Star Trek: Voyager – Elite Force twenty years later

Spoiler Warning: There are minor spoilers ahead for Star Trek: Voyager – Elite Force and for Star Trek: Voyager.

On the 20th of September 2000, Star Trek: Voyager – Elite Force was released. That’s twenty years ago – to my great shock – so it seems like a great opportunity to take a brief look back at what is arguably one of Star Trek’s best and most successful video game adaptations.

The Star Trek franchise hasn’t had a lot of luck in the video game arena, despite the fact that there’s a good deal of crossover between Trekkies and gamers. Most Star Trek games really only appealed to existing fans, and failed to either cross over and win support among a wider gaming audience, or to bring in any new fans. Elite Force was – for a time, at least – an exception to that. As a result it’s fondly remembered not only by Trekkies but by many fans of first-person shooters in the early 2000s.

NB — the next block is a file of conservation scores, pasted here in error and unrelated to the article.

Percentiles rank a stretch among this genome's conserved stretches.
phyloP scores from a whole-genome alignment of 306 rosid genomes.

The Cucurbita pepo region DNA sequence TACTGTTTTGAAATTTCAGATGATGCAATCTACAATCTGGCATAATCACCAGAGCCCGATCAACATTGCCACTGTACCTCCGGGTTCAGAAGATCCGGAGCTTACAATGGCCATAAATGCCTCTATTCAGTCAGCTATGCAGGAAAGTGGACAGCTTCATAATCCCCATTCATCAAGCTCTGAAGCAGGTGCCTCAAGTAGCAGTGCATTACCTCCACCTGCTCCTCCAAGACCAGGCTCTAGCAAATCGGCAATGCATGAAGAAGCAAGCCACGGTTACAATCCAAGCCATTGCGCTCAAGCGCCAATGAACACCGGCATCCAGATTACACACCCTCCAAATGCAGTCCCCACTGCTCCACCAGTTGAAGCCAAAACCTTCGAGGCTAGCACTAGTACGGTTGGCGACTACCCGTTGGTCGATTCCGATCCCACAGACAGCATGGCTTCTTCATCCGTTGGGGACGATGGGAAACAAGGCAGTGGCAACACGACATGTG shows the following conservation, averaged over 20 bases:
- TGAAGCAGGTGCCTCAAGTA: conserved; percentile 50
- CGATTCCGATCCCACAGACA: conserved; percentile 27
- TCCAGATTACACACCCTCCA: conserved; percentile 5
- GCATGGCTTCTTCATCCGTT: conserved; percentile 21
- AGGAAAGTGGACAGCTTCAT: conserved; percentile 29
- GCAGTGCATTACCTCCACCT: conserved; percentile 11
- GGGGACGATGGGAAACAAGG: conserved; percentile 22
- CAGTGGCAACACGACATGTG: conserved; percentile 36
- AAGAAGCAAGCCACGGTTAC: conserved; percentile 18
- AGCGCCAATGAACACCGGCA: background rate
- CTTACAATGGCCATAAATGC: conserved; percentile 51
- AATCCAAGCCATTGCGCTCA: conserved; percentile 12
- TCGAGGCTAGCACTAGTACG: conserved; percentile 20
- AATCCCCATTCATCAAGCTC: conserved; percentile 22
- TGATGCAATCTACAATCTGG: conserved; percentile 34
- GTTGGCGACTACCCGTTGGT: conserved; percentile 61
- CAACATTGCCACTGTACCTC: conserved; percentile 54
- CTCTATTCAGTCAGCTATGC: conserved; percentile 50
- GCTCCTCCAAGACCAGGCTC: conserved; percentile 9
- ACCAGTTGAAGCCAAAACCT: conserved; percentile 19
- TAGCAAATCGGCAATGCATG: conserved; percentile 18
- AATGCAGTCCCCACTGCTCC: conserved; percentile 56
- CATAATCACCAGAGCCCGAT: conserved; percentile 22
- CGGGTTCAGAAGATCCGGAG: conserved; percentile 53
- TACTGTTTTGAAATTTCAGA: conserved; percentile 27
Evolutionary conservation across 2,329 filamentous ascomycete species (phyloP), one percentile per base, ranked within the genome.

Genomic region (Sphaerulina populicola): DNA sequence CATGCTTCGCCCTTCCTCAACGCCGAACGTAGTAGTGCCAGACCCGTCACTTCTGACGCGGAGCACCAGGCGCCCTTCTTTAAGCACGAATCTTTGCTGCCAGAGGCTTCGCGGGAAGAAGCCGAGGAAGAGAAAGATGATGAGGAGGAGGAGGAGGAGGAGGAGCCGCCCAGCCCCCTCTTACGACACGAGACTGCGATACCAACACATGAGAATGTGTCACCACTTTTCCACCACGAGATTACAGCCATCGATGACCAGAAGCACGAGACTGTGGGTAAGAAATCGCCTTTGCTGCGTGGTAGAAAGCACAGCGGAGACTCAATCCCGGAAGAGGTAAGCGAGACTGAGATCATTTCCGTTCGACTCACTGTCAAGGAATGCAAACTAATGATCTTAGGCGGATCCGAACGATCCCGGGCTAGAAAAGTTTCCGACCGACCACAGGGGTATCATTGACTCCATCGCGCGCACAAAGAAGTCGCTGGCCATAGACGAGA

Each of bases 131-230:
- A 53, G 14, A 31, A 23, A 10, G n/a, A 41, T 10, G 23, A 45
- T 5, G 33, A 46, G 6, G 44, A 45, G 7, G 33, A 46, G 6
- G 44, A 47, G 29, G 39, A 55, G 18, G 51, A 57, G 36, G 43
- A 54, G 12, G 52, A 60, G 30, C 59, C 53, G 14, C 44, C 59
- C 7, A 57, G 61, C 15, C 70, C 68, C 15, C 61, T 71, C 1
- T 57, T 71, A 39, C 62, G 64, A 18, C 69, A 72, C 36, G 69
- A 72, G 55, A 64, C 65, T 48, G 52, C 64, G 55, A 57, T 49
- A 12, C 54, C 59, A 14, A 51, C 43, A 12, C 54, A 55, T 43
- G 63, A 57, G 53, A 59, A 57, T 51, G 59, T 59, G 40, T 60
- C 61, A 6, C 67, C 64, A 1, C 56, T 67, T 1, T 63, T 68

Star Trek: Voyager – Elite Force was released twenty years ago!

Elite Force was the first game released that was made using the Quake III engine (also known as id Tech 3) except for the original Quake III Arena, and many first-person shooter fans just after the millennium were excited to see what this new game engine would bring to the table. Elite Force also offered local and online multiplayer on PC at a time when the idea of playing games via LAN or online was becoming a bigger and bigger deal in the PC gaming sphere; it was certainly the first such game I ever played at a LAN party!